What do you look for in an aerial photo?

Discuss the science of figuring out our prey through good detective work.
dan
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Re: What do you look for in an aerial photo?

Unread postby dan » Tue Dec 21, 2010 2:39 pm

BackWoodsHunter wrote:I like the picture as well Dan. Clears things up for sure. Anyway you could point me in a direction the topos I posted?

The bedding dots you marked on the map kind of surprised me... I suspect the bedding in that area is because of them feeding in or around the clear cut.
As far as bedding in that lime green rectangle, I would of gravitated to the point at the bottom left side of the Orange "I" ...
The 5 green dots to the right of the lime box you said were marking bedding points... Two of those are not points but draws or ravines.
Of the 4 that are in line farthest right, the middle two are the ravines.
Good spots to hunt, but probably not bedding positions.
The rest of your bedding picks look good to me... I would make sure you pick out some more similar ones for different winds.


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Re: What do you look for in an aerial photo?

Unread postby BackWoodsHunter » Tue Dec 21, 2010 2:43 pm

Guess I need to work on my reading of topo maps. :oops: I like to just get out there and get lost with gps and compass but this property is pretty big and I want to get better at narrowing down the spots so I can cover more ground. I appreciate the helpful response. The beds there were definitely because of the clear cut and all out in the open hardwoods all small and probably doe beds. The isolated 3 black beds were in the pines I mentioned. The orange "I" was along a ridge and looked good to me as well and it was a nice thick ridge but someone else had already walked down the ridge so I avoided where they went. Thanks for the help hopefully I can find a big one in there!
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Re: What do you look for in an aerial photo?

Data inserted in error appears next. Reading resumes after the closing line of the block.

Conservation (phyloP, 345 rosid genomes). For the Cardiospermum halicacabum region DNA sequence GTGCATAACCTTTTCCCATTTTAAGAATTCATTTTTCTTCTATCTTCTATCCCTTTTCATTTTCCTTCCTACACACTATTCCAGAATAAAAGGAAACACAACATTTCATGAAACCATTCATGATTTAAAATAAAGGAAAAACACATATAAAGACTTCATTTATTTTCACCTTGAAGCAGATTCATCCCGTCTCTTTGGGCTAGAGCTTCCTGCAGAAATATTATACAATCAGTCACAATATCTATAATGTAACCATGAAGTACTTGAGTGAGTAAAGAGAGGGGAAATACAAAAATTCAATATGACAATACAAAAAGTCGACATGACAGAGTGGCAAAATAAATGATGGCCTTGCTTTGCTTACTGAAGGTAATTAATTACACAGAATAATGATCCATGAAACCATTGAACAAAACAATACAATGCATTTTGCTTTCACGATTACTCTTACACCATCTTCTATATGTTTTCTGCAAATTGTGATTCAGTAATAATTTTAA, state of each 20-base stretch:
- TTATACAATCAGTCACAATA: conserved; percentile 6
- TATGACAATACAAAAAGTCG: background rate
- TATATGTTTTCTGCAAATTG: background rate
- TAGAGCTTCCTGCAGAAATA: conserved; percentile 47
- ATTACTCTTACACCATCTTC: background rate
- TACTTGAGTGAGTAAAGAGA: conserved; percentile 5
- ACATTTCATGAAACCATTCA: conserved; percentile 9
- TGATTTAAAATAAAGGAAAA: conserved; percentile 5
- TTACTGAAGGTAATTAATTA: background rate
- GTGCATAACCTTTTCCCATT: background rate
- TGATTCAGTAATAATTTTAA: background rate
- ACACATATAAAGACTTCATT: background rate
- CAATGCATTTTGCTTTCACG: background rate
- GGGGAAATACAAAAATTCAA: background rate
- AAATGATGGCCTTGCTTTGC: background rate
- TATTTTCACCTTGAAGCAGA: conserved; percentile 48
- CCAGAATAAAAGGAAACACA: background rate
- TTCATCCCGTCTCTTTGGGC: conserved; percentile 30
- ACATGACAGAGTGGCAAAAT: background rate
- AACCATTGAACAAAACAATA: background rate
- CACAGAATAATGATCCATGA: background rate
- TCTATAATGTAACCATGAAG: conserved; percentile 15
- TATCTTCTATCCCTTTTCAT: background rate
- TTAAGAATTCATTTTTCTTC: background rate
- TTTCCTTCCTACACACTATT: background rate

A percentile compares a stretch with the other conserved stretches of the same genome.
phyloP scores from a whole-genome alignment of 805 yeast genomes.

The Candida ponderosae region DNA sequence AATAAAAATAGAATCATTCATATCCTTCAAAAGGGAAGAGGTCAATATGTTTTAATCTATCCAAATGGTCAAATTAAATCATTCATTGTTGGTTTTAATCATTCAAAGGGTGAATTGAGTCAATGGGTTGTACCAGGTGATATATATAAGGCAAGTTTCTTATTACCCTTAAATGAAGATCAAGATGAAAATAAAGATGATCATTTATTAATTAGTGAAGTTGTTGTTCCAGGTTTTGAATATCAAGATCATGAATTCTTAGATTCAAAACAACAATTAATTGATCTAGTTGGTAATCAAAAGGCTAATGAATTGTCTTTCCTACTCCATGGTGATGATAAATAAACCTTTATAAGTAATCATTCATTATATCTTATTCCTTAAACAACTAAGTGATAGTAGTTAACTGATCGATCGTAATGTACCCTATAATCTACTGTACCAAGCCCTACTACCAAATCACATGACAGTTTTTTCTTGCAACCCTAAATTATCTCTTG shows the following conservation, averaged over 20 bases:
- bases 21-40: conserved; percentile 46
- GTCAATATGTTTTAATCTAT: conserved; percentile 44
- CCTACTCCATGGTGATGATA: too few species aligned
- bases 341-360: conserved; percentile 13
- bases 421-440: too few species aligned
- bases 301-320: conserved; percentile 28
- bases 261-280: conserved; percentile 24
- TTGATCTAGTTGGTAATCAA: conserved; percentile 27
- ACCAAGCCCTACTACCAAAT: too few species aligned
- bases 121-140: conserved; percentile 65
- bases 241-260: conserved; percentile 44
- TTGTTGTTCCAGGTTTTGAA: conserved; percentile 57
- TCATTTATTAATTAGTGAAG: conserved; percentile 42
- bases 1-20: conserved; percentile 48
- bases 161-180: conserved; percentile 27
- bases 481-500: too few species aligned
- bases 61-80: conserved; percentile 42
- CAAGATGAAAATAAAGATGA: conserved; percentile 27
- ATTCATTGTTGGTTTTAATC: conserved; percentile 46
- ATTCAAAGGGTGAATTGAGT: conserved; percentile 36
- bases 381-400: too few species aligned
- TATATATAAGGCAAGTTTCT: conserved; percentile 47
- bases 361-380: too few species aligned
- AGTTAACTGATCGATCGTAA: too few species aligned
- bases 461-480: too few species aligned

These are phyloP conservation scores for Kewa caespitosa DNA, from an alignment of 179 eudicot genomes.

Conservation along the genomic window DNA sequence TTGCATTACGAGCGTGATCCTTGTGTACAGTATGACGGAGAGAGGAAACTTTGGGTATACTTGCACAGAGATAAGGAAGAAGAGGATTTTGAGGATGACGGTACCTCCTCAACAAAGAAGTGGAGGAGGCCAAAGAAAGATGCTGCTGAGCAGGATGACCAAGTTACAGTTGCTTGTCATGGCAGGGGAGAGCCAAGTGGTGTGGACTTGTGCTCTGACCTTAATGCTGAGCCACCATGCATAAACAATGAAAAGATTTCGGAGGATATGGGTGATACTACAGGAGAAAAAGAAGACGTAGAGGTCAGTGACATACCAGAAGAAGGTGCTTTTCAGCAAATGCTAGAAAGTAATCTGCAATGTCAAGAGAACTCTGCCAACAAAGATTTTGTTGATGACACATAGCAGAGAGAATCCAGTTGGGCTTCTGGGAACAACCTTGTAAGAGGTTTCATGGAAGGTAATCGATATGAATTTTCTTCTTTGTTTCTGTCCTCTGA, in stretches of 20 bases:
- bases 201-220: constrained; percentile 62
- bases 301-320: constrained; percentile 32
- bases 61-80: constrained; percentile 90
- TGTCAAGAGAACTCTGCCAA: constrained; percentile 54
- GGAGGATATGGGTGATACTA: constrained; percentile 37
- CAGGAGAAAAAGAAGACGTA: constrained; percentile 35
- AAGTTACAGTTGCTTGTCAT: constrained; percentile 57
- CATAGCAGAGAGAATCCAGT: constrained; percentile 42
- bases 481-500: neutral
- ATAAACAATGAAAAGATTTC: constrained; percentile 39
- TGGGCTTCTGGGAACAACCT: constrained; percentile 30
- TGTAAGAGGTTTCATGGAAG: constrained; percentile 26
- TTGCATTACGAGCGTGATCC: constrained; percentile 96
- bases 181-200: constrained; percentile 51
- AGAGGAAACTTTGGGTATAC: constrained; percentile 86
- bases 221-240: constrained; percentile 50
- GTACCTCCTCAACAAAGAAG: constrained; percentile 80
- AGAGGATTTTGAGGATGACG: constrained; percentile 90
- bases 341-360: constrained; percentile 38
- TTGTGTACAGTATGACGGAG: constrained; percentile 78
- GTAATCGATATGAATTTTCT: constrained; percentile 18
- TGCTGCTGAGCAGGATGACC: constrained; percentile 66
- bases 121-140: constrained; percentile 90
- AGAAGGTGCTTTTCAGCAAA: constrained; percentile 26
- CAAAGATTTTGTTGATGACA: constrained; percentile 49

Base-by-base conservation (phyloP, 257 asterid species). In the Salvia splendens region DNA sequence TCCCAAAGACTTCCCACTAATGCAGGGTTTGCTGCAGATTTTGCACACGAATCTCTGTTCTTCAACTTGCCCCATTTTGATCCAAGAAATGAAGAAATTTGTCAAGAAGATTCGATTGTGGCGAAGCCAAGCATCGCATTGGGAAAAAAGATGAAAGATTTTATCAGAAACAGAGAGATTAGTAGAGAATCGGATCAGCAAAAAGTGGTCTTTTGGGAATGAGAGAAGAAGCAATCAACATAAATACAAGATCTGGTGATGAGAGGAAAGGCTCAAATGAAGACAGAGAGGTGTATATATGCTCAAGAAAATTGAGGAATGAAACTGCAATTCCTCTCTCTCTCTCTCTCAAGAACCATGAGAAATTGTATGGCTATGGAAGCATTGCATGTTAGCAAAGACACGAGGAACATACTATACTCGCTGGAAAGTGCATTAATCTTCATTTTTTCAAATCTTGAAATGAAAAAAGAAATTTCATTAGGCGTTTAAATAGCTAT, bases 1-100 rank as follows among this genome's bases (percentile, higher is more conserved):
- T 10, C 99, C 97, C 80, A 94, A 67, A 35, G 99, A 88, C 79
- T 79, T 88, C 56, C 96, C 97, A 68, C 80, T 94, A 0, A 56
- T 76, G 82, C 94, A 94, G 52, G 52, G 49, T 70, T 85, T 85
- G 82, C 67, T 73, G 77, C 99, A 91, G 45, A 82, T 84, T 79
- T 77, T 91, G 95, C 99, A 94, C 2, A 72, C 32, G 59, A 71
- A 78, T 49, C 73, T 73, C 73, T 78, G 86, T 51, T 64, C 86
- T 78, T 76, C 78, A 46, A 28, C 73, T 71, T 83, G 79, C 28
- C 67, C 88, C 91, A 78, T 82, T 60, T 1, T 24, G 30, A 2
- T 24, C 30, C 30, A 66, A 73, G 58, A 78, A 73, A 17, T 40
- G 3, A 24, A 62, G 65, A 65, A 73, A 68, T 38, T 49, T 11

Unread postby BackWoodsHunter » Tue Dec 21, 2010 2:46 pm

I'm really interested in the point further down on the map just below the number 19. I put a green dot there. To the east is a crop field and private land. and the the south those two rivers meet. There is parking to the southeast side and across the river on the east. I think that is where I will start scouting. If I am reading the map right it appears to be one of the steepest ridges.
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Re: What do you look for in an aerial photo?

Unread postby dan » Tue Dec 21, 2010 3:01 pm

I think you meant just "above" the 19 ?
Steepness on a topo is easy to see. its where the elevation lines are closest together. The ones you marked to the left of the "19" look steeper to me. But those 3 spots all look promising.
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Re: What do you look for in an aerial photo?

Unread postby BackWoodsHunter » Wed Dec 22, 2010 1:06 pm

THANKS! Can't wait to get in there and check it out!
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Re: What do you look for in an aerial photo?

Unread postby Autumn Ninja » Fri Dec 24, 2010 3:13 am

Dan I need some help. I've never seen a rising thermal do this where I hunt. In the hill country I hunt, the rising thermals go straight up or flow with the wind. Now, a falling thermal will flow with the terrain, even horizontal at times. The physics behind this could help me become better hunter...HELP!!! Thanks!!!
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Re: What do you look for in an aerial photo?

Unread postby cornfedkiller » Fri Dec 24, 2010 5:22 am